Friday, October 13, 2006

Labour's burning us

South Shields MP David Miliband's regular party political puff piece in the Shields Gazette (Now's time to reflect on the achievements of Labour's nine years in government, 11th October) examined Labour's 'achievements' after nine years in power. Whilst he praised his party for low interest rates (despite them being set by the independent Bank of England), record employment and increased education spending, he forgot to mention one particular area of Labour policy. No, I don't mean the war in Iraq. Despite being Secretary of State for the Environment, he didn't have anything to say about Labour's environmental record.

This implies that Labour is embarrassed by it's performance on the environment, and on further consideration, it's not surprising.

Since 1997 Tony Blair has been warning us about the threat of climate change. Unfortunately, since 1997 the UK's greenhouse gas emissions have increased. This increase is set to continue with Labour's plans for airport expansion and massive new road building schemes. Indeed, whilst only about £2.5m has been committed to the low carbon buildings program to support micro renewables, the government is willing to throw £3.7bn at widening 250km of the M1. That's 1,500 times more money is being put into one scheme that will encourage the increase of CO2 emissions than is being spent on reducing them.

But instead of investing massively in emission reduction schemes and developing new initiatives to cut greenhouse gases, Labour has used the concern over climate change and energy to cynically resurrect the nuclear power industry. It seems that when it comes to Labour and the environment, it's business as usual - that is, as usual Labour's relationship with business is more important than it's record on the environment.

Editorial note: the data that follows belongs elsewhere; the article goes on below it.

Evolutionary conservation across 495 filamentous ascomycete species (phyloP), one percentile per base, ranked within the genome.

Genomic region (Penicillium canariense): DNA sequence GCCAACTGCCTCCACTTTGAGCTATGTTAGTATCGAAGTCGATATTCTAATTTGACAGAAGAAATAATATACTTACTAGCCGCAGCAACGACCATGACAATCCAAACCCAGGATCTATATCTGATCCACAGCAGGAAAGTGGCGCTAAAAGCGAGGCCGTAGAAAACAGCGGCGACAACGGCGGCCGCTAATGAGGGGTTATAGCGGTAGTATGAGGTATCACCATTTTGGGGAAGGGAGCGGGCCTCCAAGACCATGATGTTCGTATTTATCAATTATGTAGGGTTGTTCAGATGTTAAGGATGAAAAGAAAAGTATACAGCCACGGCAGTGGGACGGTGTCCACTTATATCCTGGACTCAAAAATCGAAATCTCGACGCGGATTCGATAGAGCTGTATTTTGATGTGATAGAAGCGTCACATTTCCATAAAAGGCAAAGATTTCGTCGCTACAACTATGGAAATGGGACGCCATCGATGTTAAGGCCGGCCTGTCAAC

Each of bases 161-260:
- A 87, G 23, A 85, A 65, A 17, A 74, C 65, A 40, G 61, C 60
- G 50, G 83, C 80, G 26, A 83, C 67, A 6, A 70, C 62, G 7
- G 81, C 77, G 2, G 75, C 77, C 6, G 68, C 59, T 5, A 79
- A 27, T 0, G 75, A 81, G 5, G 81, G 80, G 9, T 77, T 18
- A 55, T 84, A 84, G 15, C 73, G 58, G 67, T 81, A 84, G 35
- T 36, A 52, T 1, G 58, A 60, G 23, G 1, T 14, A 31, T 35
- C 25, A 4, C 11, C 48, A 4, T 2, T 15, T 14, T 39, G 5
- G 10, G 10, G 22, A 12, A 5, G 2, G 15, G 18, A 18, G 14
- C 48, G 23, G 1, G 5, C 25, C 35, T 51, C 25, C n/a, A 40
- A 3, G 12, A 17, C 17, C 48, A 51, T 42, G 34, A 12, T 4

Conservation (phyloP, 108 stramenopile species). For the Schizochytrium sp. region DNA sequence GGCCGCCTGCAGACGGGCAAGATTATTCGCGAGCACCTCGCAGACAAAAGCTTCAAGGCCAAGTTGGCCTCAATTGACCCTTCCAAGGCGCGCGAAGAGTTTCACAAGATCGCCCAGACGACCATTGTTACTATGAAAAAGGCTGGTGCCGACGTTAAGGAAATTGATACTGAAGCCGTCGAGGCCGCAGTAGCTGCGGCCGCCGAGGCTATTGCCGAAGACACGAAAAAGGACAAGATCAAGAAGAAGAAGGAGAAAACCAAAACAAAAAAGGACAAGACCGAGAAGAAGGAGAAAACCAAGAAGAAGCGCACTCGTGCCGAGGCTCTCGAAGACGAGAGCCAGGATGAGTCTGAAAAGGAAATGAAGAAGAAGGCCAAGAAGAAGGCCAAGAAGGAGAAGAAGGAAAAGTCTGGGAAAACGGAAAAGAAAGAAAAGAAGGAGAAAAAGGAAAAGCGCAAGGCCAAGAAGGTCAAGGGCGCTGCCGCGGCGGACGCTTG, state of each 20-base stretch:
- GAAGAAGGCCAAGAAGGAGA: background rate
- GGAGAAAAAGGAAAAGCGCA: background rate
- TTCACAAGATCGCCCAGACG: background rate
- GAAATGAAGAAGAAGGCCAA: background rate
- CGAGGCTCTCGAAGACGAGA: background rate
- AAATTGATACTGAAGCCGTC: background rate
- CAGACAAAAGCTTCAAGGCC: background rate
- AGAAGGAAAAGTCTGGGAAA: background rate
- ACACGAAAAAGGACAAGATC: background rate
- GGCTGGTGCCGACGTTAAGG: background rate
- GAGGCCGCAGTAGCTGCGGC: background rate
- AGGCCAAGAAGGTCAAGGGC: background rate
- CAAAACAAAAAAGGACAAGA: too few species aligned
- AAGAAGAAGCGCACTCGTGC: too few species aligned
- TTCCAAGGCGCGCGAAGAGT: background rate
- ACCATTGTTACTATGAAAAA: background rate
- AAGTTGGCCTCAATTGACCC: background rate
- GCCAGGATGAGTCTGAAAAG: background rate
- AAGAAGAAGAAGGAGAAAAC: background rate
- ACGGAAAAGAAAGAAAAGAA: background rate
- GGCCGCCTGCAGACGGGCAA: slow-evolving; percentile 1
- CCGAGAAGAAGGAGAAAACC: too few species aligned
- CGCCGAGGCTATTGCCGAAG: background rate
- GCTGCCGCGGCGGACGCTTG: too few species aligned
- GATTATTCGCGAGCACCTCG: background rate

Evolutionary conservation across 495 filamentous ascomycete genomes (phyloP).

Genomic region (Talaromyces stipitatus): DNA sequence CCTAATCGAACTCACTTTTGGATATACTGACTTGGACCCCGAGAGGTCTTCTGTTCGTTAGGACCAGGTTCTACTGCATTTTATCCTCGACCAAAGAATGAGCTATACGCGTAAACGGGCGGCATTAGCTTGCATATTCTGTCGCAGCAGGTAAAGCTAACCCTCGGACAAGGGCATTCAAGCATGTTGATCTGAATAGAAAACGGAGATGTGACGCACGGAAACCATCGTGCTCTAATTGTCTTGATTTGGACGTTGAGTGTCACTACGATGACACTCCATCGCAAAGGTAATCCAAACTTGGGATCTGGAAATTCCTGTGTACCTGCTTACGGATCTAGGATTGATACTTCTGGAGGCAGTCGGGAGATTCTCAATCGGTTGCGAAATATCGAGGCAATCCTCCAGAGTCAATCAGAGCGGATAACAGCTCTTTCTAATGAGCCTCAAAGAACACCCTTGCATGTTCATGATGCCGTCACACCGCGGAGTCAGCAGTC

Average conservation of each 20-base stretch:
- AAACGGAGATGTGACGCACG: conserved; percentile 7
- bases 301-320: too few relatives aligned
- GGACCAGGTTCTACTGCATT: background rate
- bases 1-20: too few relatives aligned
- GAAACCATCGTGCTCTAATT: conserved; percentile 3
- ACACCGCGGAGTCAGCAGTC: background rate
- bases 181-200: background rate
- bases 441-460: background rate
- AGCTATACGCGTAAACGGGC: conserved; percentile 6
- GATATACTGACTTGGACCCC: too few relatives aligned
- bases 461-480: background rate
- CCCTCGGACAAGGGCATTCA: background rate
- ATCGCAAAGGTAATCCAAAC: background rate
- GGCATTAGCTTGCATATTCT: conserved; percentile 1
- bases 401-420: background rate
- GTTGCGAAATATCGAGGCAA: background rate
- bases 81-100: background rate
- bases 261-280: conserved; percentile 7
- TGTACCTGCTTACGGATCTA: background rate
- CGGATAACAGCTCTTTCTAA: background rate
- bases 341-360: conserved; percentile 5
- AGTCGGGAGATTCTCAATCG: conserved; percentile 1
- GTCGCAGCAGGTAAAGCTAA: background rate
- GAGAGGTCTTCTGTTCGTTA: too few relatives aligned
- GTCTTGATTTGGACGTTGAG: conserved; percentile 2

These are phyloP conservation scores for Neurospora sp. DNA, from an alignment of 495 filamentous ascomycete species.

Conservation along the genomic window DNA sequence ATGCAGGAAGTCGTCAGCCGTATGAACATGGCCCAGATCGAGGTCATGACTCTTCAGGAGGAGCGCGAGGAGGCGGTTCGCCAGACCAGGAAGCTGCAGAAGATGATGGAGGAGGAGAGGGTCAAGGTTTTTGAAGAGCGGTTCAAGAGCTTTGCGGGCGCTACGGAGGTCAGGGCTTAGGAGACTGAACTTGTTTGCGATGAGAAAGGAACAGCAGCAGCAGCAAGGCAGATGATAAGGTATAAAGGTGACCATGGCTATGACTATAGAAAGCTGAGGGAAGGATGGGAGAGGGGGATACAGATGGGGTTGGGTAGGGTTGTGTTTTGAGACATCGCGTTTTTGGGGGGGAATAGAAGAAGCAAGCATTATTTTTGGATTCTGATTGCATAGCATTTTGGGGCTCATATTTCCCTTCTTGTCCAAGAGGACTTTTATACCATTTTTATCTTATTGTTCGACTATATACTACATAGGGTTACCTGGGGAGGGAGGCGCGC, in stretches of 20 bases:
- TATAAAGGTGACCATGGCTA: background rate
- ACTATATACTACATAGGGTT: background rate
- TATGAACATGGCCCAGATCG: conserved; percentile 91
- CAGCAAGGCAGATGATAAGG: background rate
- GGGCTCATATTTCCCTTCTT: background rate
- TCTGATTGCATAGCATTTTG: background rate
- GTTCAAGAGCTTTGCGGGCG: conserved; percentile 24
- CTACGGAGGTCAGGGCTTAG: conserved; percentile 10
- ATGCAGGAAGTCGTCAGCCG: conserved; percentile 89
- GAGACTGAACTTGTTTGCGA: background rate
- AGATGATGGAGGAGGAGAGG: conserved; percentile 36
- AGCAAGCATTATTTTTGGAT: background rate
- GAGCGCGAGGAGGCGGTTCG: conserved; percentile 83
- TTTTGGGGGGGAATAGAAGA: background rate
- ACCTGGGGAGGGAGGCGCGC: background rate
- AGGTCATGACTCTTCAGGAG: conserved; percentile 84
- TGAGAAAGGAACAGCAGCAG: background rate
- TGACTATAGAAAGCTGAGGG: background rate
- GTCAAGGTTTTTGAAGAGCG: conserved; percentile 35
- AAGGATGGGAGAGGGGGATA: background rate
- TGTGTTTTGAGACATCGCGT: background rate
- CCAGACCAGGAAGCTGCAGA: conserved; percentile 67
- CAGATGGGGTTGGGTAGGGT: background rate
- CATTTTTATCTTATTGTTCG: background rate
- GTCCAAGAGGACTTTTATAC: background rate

Now we hear whispers that the Government will back the Climate Change Bill, perhaps making it a feature of the Queen's Speech in November. That would be great news. But we are still 9 years late on reducing greenhouse gas emissions.

If the rumours about the Bill are true, I hope that it isn't watered down to make it politically safe. The planet doesn't have time for more talking shops and protracted bargaining. We have a limited time to get things moving and that means we need a social and political determination that we haven't seen since the Second World War. This isn't something that's 100 or 1000 years away. If you're under 40, you're likely to see what's coming in your lifetime, and your children certainly will.

What we do over the next few years will decide if our children will see countries disappear under the sea, food riots on the streets of Britain and wars, not over oil, but water.

Monday, October 02, 2006

Blair's cross to bear

While some suggest that Tony Blair owed the spark for his finale speech to John Steinbeck's Grapes of Wrath , perhaps his real inspiration came from something higher. Craig Brown's excellent satire piece in the Telegraph, hints further at Mr Blair's true calling.

In his speech, Tony told us in almost Last Supper piety, "You can't go on for ever. That's why it's right this is my last conference as leader" and finished off with the truly heart rending "Whatever you do, I'm always with you. Head and heart."

Is he looking forward to a twilight career as the Son of God?